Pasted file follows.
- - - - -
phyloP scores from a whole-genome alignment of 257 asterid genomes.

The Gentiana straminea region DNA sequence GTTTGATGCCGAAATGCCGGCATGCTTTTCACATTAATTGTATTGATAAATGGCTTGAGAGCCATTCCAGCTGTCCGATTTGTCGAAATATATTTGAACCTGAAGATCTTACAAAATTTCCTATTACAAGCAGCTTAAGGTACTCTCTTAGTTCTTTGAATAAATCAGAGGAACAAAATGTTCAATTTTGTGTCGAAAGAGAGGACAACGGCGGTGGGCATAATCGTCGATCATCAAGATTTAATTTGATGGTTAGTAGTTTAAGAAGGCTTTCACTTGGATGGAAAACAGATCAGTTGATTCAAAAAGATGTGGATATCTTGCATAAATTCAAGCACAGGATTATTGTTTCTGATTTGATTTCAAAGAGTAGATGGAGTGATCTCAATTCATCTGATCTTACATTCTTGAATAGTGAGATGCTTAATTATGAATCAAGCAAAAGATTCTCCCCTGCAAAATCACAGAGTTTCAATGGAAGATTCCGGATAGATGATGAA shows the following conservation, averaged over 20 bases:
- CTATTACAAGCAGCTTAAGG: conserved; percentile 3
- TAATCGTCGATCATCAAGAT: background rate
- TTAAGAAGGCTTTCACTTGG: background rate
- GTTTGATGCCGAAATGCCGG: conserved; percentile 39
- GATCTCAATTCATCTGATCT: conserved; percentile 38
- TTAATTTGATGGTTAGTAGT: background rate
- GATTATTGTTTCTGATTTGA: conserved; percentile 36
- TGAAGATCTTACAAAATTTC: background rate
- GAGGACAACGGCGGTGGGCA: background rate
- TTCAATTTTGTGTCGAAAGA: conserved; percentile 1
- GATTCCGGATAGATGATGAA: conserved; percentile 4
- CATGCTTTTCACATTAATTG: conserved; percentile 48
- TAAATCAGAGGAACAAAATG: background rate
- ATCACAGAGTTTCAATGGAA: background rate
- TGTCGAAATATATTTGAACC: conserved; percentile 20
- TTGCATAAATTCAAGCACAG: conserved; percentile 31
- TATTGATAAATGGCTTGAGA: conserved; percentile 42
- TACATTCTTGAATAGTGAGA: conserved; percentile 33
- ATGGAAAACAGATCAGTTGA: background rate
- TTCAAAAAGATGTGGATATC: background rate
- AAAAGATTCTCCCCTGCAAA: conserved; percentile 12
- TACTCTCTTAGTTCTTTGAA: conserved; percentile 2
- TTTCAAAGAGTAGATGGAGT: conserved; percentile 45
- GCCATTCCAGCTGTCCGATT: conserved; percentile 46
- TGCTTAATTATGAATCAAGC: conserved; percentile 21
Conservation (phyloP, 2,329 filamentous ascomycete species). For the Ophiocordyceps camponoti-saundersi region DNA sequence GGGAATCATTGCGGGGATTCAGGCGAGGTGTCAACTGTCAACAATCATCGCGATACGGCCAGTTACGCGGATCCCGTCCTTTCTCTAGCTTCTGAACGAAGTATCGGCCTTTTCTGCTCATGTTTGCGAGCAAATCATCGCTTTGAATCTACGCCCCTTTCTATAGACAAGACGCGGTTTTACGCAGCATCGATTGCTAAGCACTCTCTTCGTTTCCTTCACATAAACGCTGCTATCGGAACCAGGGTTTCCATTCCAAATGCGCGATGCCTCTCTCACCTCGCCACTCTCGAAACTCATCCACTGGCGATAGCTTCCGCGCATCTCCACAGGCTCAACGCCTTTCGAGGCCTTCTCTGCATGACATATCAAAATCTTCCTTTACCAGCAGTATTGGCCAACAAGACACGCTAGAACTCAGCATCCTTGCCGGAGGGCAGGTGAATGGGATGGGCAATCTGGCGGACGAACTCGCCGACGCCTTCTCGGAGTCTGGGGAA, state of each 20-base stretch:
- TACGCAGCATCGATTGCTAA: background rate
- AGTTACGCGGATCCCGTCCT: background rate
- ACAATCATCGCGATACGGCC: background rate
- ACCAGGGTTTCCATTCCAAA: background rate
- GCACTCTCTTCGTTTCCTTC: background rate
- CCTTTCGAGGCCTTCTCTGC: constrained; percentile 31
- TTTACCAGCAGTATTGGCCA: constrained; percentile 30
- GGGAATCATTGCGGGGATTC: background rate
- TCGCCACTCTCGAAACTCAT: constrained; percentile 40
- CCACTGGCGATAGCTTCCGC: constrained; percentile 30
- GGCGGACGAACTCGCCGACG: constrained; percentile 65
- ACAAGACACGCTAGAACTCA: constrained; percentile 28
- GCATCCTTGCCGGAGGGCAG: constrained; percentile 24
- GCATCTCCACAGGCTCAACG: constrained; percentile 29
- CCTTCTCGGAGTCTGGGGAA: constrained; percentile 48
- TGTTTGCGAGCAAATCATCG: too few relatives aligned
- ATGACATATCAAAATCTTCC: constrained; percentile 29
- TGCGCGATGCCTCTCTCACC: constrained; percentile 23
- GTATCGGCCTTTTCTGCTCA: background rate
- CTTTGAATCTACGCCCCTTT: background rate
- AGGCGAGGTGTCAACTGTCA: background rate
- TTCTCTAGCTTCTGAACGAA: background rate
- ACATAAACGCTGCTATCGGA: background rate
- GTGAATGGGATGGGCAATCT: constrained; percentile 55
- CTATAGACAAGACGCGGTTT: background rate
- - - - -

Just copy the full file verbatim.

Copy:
phyloP scores from a whole-genome alignment of 257 asterid genomes.

The Gentiana straminea region DNA sequence GTTTGATGCCGAAATGCCGGCATGCTTTTCACATTAATTGTATTGATAAATGGCTTGAGAGCCATTCCAGCTGTCCGATTTGTCGAAATATATTTGAACCTGAAGATCTTACAAAATTTCCTATTACAAGCAGCTTAAGGTACTCTCTTAGTTCTTTGAATAAATCAGAGGAACAAAATGTTCAATTTTGTGTCGAAAGAGAGGACAACGGCGGTGGGCATAATCGTCGATCATCAAGATTTAATTTGATGGTTAGTAGTTTAAGAAGGCTTTCACTTGGATGGAAAACAGATCAGTTGATTCAAAAAGATGTGGATATCTTGCATAAATTCAAGCACAGGATTATTGTTTCTGATTTGATTTCAAAGAGTAGATGGAGTGATCTCAATTCATCTGATCTTACATTCTTGAATAGTGAGATGCTTAATTATGAATCAAGCAAAAGATTCTCCCCTGCAAAATCACAGAGTTTCAATGGAAGATTCCGGATAGATGATGAA shows the following conservation, averaged over 20 bases:
- CTATTACAAGCAGCTTAAGG: conserved; percentile 3
- TAATCGTCGATCATCAAGAT: background rate
- TTAAGAAGGCTTTCACTTGG: background rate
- GTTTGATGCCGAAATGCCGG: conserved; percentile 39
- GATCTCAATTCATCTGATCT: conserved; percentile 38
- TTAATTTGATGGTTAGTAGT: background rate
- GATTATTGTTTCTGATTTGA: conserved; percentile 36
- TGAAGATCTTACAAAATTTC: background rate
- GAGGACAACGGCGGTGGGCA: background rate
- TTCAATTTTGTGTCGAAAGA: conserved; percentile 1
- GATTCCGGATAGATGATGAA: conserved; percentile 4
- CATGCTTTTCACATTAATTG: conserved; percentile 48
- TAAATCAGAGGAACAAAATG: background rate
- ATCACAGAGTTTCAATGGAA: background rate
- TGTCGAAATATATTTGAACC: conserved; percentile 20
- TTGCATAAATTCAAGCACAG: conserved; percentile 31
- TATTGATAAATGGCTTGAGA: conserved; percentile 42
- TACATTCTTGAATAGTGAGA: conserved; percentile 33
- ATGGAAAACAGATCAGTTGA: background rate
- TTCAAAAAGATGTGGATATC: background rate
- AAAAGATTCTCCCCTGCAAA: conserved; percentile 12
- TACTCTCTTAGTTCTTTGAA: conserved; percentile 2
- TTTCAAAGAGTAGATGGAGT: conserved; percentile 45
- GCCATTCCAGCTGTCCGATT: conserved; percentile 46
- TGCTTAATTATGAATCAAGC: conserved; percentile 21
Conservation (phyloP, 2,329 filamentous ascomycete species). For the Ophiocordyceps camponoti-saundersi region DNA sequence GGGAATCATTGCGGGGATTCAGGCGAGGTGTCAACTGTCAACAATCATCGCGATACGGCCAGTTACGCGGATCCCGTCCTTTCTCTAGCTTCTGAACGAAGTATCGGCCTTTTCTGCTCATGTTTGCGAGCAAATCATCGCTTTGAATCTACGCCCCTTTCTATAGACAAGACGCGGTTTTACGCAGCATCGATTGCTAAGCACTCTCTTCGTTTCCTTCACATAAACGCTGCTATCGGAACCAGGGTTTCCATTCCAAATGCGCGATGCCTCTCTCACCTCGCCACTCTCGAAACTCATCCACTGGCGATAGCTTCCGCGCATCTCCACAGGCTCAACGCCTTTCGAGGCCTTCTCTGCATGACATATCAAAATCTTCCTTTACCAGCAGTATTGGCCAACAAGACACGCTAGAACTCAGCATCCTTGCCGGAGGGCAGGTGAATGGGATGGGCAATCTGGCGGACGAACTCGCCGACGCCTTCTCGGAGTCTGGGGAA, state of each 20-base stretch:
- TACGCAGCATCGATTGCTAA: background rate
- AGTTACGCGGATCCCGTCCT: background rate
- ACAATCATCGCGATACGGCC: background rate
- ACCAGGGTTTCCATTCCAAA: background rate
- GCACTCTCTTCGTTTCCTTC: background rate
- CCTTTCGAGGCCTTCTCTGC: constrained; percentile 31
- TTTACCAGCAGTATTGGCCA: constrained; percentile 30
- GGGAATCATTGCGGGGATTC: background rate
- TCGCCACTCTCGAAACTCAT: constrained; percentile 40
- CCACTGGCGATAGCTTCCGC: constrained; percentile 30
- GGCGGACGAACTCGCCGACG: constrained; percentile 65
- ACAAGACACGCTAGAACTCA: constrained; percentile 28
- GCATCCTTGCCGGAGGGCAG: constrained; percentile 24
- GCATCTCCACAGGCTCAACG: constrained; percentile 29
- CCTTCTCGGAGTCTGGGGAA: constrained; percentile 48
- TGTTTGCGAGCAAATCATCG: too few relatives aligned
- ATGACATATCAAAATCTTCC: constrained; percentile 29
- TGCGCGATGCCTCTCTCACC: constrained; percentile 23
- GTATCGGCCTTTTCTGCTCA: background rate
- CTTTGAATCTACGCCCCTTT: background rate
- AGGCGAGGTGTCAACTGTCA: background rate
- TTCTCTAGCTTCTGAACGAA: background rate
- ACATAAACGCTGCTATCGGA: background rate
- GTGAATGGGATGGGCAATCT: constrained; percentile 55
- CTATAGACAAGACGCGGTTT: background rate